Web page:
result=[(rear photodiode current value/rear photodiode initial value) −(front photodiode current value/front photodiode initial value)]*scaling factor.
26. The method of claim 19, wherein the final result is calculated using the following equation:

final result=[(rear photodiode final value/rear photodiode initial value) −(front photodiode final value/front photodiode initial value)]*scaling factor.
Description
RELATED APPLICATION

This application claims priority to U.S. provisional patent application, entitled SYSTEM AND METHOD FOR READING A TEST STRIP, Application No. 60/698,726, filed Jul. 13, 2005.

FIELD OF THE INVENTION

The present invention relates in general to a system and method of processing assay test results, and more particularly relates to a method of using it for assay tests such as a test of urine samples for pregnancy, drugs of abuse, tobacco, or other.

BACKGROUND ART

This section describes the background of the disclosed embodiment of the present invention. There is no intention, either express or implied, that the background art discussed in this section legally constitutes prior art.

Assay test strips have employed photo optic sensors to read color changes in liquid test samples. However, the background noise inherent with assay test strip designs may be a problem under certain circumstances when photo optically reading the result of a test strip. Background noise may, for example, be caused by additional dye that remains on the strip in the test area when the result is read. Background noise can sometimes cause the sensor to determine erroneously that the test line is present, when, in fact, it is not present.

The effects of a weakening battery for powering the photo optic sensor also may present a problem when reading the result of a test strip. Once the test kit is energized, the battery may slowly degrade over time. This may be difficult to monitor in certain circumstances. The low voltages may be erroneously interpreted as a wet strip or worse, a test line.

BRIEF DESCRIPTION OF THE DRAWINGS

The features of this invention and the manner of attaining them will become apparent, and the invention itself will be best understood by reference to the following description of certain embodiments of the invention taken in conjunction with the accompanying drawings, wherein:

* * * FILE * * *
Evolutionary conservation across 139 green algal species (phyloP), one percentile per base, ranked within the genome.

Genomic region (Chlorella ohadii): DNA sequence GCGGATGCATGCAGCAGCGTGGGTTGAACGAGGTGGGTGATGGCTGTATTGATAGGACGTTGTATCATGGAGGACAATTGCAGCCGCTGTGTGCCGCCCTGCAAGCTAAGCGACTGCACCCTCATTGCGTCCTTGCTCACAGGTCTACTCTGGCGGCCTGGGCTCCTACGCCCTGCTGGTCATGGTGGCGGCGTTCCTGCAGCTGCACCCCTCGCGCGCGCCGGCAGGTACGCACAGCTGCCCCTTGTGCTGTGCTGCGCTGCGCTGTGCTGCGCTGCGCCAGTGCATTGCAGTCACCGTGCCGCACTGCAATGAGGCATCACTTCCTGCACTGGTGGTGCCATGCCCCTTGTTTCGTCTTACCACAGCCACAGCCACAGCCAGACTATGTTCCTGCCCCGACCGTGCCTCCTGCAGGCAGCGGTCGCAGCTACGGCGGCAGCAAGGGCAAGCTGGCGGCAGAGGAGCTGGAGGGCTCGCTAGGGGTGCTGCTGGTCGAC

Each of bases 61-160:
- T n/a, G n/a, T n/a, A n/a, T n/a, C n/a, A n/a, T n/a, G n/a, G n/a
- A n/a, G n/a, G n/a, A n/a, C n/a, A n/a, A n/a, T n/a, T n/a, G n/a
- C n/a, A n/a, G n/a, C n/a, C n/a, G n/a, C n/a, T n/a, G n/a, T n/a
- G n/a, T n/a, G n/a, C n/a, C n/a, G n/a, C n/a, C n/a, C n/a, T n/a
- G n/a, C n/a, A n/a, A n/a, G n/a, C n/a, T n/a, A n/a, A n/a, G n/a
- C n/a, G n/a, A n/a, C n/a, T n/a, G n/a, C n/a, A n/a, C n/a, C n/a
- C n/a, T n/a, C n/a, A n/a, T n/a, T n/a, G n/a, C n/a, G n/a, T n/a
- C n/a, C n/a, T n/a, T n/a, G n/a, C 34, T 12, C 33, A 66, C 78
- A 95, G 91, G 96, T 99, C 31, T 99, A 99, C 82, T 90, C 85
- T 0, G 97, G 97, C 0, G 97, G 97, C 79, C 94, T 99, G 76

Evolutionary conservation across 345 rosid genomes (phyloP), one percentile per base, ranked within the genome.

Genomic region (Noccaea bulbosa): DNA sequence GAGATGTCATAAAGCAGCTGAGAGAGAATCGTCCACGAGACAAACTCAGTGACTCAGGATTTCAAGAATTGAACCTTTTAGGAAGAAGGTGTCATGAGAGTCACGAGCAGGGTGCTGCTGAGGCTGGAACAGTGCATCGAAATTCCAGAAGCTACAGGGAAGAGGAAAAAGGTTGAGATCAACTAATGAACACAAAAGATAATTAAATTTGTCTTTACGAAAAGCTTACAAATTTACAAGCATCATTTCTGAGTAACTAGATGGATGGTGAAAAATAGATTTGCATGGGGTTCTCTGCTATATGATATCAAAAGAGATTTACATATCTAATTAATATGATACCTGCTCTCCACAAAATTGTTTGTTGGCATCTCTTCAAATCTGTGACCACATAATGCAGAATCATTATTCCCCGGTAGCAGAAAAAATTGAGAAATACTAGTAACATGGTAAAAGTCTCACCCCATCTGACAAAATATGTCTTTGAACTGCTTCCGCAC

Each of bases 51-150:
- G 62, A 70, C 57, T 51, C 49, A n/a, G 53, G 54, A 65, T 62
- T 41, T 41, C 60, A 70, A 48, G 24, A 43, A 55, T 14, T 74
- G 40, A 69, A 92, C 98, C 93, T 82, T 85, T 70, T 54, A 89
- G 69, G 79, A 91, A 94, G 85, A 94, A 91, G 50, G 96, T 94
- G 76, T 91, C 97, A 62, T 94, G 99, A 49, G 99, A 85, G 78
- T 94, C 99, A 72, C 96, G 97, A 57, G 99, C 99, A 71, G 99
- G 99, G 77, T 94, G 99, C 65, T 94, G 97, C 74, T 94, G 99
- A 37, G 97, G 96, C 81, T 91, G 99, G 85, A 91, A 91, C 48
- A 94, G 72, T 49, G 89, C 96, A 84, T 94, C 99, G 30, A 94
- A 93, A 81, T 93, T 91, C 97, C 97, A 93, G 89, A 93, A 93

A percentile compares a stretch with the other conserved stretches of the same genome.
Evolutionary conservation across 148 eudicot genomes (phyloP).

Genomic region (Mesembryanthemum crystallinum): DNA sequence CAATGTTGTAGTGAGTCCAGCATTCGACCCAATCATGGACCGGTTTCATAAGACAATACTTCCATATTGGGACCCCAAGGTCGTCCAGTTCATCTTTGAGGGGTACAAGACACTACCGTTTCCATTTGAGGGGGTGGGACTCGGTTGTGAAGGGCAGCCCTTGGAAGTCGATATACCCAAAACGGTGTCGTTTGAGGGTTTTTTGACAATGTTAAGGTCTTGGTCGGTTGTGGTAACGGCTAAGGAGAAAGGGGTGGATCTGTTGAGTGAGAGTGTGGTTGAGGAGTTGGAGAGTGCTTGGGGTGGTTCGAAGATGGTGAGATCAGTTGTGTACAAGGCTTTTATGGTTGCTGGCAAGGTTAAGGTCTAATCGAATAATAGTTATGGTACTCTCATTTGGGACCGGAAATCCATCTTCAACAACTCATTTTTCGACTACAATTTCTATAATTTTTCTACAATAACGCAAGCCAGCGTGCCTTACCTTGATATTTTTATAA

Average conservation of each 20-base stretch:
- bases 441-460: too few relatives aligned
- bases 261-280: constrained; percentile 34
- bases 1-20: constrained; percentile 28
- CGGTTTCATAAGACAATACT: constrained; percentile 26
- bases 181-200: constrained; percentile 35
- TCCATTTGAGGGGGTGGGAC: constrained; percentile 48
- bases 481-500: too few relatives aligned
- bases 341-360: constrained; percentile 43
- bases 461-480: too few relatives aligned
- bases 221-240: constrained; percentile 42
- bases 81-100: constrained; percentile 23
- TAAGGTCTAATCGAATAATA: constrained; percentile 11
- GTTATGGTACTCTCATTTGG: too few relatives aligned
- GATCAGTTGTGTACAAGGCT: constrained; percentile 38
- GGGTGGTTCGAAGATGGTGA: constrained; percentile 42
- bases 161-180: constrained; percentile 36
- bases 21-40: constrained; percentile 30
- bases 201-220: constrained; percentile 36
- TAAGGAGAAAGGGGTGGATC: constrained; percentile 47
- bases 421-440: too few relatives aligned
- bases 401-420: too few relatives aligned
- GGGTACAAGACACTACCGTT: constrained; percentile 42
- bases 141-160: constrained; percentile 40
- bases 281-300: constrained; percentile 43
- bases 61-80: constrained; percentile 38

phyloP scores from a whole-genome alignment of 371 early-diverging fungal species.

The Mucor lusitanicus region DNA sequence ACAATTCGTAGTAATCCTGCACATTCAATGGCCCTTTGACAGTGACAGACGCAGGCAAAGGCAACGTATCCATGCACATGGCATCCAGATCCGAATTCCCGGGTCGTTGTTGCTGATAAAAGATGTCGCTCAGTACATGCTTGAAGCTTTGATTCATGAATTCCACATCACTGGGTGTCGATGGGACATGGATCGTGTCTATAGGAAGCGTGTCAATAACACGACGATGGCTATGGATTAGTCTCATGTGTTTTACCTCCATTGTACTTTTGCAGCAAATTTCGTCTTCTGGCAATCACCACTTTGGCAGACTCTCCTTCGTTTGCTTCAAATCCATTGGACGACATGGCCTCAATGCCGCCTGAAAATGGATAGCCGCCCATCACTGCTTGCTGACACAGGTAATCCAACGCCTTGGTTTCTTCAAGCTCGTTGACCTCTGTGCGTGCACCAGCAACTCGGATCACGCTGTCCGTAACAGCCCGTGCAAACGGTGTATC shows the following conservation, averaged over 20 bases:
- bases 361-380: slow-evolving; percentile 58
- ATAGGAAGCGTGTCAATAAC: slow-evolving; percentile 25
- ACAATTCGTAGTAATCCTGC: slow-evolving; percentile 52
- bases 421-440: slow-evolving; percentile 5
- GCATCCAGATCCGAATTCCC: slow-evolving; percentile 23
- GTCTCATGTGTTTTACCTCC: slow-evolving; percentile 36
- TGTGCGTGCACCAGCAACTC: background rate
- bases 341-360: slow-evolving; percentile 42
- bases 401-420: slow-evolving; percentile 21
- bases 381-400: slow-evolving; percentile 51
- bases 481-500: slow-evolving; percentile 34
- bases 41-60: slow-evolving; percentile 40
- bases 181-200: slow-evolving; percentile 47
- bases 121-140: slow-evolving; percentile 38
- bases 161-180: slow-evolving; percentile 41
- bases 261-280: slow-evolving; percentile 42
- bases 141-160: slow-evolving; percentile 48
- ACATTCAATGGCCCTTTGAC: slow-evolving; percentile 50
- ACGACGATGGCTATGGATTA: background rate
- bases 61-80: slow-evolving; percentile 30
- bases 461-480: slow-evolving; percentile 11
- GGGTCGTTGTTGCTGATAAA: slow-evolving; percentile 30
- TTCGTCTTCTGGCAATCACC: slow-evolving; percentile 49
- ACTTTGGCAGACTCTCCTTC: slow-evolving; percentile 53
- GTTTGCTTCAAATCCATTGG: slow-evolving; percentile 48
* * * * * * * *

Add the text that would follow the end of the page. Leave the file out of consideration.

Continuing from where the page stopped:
FIG. 1 is a schematic circuit diagram of an electronic reader;

FIGS. 2 through 5 are flow chart diagrams of the software or firmware; and

FIG. 6 is a flow chart diagram of a photodiode checker used by the software of FIGS. 2-5.

CERTAIN EMBODIMENTS OF THE INVENTION

It will be readily understood that the components of the embodiments as generally described and illustrated in the drawings herein, could be arranged and designed in a wide variety of different configurations. Thus, the following more detailed description of the embodiments of the system, components and method of the present invention, as represented in the drawings, is not intended to limit the scope of the invention, as claimed, but is merely representative of certain embodiments of the invention.

According to certain embodiments of the invention, there is provided a method and system of electronically reading a test strip. The method includes reading and storing initial values of a front photodiode and a rear photodiode, reading current values of the front and rear photodiodes, detecting at least one change between initial and current values in the front or the rear photodiodes, comparing the detected value change of one of the photodiodes with the value of the other photodiode, and determining a condition of the test strip in response to the resulting comparison.